The Orphan Care Movement Gets Deep and Wide
By Brian Mavis
In 2004, 39 people gathered in Little Rock, Arkansas, for the first Christian Alliance for Orphans Summit. This year more than 2,500 people drove and flew from 49 states (what’s up, Vermont?) and more than 20 countries to Brentwood, Tennessee, to attend the annual summit. In just nine years, the orphan care ministry has widened, deepened, and become a legitimate movement.
The foster/adoption/orphan problem is huge and complex; there are more than 400,000 children in the U.S. foster care system. Of those, adoption is an available option for 120,000. Every year about 40,000 foster children become too old to be in the foster care system (age 18), having never lived in a stable family. Of that group, more than 80 percent will struggle with addiction, unemployment, homelessness, jail, or teen pregnancy.
Christians are moving upstream, downstream, and joining hands to respond to this crisis. The Christian Alliance for Orphans (CAFO) unites nearly 150 organizations and a national network of churches to escalate the engagement and effectiveness of the church to “take up the cause of the fatherless” (Isaiah 1:17). These ministries are assisting with efforts to adopt and to provide foster care and global orphan care.
Adoption assistance, for example, is provided by financial ministries like the MICAH Fund (Minority Infant and Children Adoption Help), which provides financial assistance for adoptive parents in Minnesota, and the ABBA Fund, which provides interest-free loans to Christian couples who are adopting. Some organizations support birth moms, like Birthmother Ministries Inc., and there are international ministries like Lifesong for Orphans, which creates in-country orphan care solutions for more than 2,500 orphans in Zambia, India, Ukraine, Liberia, Ethiopia, Guatemala, and Honduras.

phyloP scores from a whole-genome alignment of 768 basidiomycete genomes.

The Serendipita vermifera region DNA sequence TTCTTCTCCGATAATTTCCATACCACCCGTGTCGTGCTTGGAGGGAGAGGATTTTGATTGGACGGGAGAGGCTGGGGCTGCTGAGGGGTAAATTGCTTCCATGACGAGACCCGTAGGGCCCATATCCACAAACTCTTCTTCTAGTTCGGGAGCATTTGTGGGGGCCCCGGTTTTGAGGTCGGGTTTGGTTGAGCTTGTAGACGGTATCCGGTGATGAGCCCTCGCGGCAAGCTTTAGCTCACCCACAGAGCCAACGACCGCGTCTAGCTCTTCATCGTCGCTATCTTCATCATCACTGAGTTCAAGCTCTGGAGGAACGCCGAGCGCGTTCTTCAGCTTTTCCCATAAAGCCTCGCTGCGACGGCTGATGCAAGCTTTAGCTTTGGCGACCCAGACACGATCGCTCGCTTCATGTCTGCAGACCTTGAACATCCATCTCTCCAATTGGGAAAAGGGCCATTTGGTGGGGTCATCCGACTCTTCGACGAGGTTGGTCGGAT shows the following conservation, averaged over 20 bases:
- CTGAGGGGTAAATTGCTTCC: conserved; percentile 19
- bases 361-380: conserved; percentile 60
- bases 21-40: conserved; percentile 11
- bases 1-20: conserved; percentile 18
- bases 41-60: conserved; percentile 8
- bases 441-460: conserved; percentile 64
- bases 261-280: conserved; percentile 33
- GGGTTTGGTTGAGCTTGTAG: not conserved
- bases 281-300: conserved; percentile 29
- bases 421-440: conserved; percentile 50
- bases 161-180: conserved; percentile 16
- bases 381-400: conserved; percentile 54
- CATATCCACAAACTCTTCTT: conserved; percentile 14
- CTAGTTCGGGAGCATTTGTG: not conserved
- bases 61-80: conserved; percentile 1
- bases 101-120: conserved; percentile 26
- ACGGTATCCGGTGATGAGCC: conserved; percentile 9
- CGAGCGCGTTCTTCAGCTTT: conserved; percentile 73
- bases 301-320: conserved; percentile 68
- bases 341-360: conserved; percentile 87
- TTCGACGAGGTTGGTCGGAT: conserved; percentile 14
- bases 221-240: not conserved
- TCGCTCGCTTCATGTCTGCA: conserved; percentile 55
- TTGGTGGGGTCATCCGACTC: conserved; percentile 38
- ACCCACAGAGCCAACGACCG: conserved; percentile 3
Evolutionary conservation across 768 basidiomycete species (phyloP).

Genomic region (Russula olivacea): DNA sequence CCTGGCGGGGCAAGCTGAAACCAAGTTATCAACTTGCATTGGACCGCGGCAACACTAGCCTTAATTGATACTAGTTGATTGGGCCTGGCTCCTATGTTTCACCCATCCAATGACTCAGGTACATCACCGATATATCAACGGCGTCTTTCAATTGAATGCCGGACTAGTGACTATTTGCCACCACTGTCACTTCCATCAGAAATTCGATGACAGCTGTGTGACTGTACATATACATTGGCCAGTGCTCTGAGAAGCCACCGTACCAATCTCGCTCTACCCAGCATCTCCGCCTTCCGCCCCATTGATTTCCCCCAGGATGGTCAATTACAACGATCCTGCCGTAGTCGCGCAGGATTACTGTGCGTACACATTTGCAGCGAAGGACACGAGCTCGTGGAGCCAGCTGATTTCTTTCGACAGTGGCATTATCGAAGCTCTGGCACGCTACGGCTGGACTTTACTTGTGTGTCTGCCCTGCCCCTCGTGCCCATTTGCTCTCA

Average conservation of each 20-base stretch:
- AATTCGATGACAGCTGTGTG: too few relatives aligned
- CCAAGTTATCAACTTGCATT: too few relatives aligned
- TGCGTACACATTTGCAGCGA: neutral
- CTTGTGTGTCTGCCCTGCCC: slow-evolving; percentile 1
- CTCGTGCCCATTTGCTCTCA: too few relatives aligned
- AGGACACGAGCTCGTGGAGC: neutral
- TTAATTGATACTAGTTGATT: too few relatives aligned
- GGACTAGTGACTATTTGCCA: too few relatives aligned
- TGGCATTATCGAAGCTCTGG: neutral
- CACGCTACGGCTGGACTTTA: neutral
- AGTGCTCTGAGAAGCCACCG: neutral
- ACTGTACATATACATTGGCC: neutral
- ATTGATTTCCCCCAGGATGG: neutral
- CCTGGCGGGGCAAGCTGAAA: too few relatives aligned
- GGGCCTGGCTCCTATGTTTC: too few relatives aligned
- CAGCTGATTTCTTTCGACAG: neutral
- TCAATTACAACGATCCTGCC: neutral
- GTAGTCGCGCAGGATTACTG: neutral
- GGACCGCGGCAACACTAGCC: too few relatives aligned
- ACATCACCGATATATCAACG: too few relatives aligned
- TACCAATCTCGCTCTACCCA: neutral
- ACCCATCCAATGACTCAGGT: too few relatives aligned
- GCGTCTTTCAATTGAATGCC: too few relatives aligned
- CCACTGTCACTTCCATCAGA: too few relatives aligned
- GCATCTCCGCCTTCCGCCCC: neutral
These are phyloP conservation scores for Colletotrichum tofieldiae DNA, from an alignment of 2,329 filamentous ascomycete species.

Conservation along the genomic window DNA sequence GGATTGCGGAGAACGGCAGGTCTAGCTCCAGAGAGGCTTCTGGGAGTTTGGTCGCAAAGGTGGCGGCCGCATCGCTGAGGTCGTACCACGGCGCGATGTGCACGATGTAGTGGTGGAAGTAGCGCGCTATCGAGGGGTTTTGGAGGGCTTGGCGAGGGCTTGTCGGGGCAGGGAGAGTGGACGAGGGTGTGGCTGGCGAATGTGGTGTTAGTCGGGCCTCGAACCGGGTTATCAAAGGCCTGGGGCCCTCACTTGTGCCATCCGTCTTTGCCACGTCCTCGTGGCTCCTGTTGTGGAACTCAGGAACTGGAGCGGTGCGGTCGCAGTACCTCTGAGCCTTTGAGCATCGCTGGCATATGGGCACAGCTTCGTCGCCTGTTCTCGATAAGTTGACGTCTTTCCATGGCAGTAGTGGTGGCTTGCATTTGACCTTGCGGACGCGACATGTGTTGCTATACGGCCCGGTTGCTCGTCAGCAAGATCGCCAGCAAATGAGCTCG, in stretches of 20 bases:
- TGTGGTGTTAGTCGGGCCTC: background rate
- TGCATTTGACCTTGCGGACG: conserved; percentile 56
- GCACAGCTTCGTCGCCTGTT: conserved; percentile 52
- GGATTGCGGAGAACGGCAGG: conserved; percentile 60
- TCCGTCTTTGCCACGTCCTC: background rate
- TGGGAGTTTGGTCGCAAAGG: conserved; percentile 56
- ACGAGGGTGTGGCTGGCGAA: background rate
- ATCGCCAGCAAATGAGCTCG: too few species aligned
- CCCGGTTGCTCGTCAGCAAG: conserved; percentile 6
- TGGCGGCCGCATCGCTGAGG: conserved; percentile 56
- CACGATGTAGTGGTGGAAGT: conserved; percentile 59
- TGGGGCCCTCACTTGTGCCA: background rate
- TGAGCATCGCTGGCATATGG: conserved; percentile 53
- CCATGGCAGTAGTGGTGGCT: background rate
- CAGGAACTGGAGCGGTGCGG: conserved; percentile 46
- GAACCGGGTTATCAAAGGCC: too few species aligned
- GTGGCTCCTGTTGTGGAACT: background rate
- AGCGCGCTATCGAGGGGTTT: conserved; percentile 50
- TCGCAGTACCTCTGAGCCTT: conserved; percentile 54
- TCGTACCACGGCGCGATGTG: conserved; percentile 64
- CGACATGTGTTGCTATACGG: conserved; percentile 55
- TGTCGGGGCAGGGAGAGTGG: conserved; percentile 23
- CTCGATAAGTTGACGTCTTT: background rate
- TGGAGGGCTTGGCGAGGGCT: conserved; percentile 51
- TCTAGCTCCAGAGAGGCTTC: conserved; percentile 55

Ministries like Safe Families have gone upstream to intervene before a child enters the foster care system. The success of Safe Families in Cook County, Illinois, is notable; there are 1,100 kids in foster care, but 900 more kids in Safe Families. Safe Families works with at-risk families to help keep children out of foster care. (Every child who does not go into foster care, or who is routed out of foster care, saves the county $30,000 annually.) And organizations like FaithBridge Foster Care equip churches to provide effective solutions for children who are in foster care. A ministry called Royal Family Kids provides foster children (ages 6-12) with a life-changing camp experience, and the Teen Leadership Foundation offers support and guidance for teens prior to their being “aged out” of the foster care system.
The ministries mentioned above are just a small sampling of how orphan care is growing wider in order to meet the great and complicated needs of orphans.
The foster/adoption/orphan care ministry has not just gotten wider; it has gotten deeper. It is interested in bearing good fruit by taking seriously Paul’s plea and prayer, “that your love may abound more and more in knowledge and depth of insight, so that you may be able to discern what is best” (Philippians 1:9, 10). Good intentions are not good enough. We must love wisely and to good effect.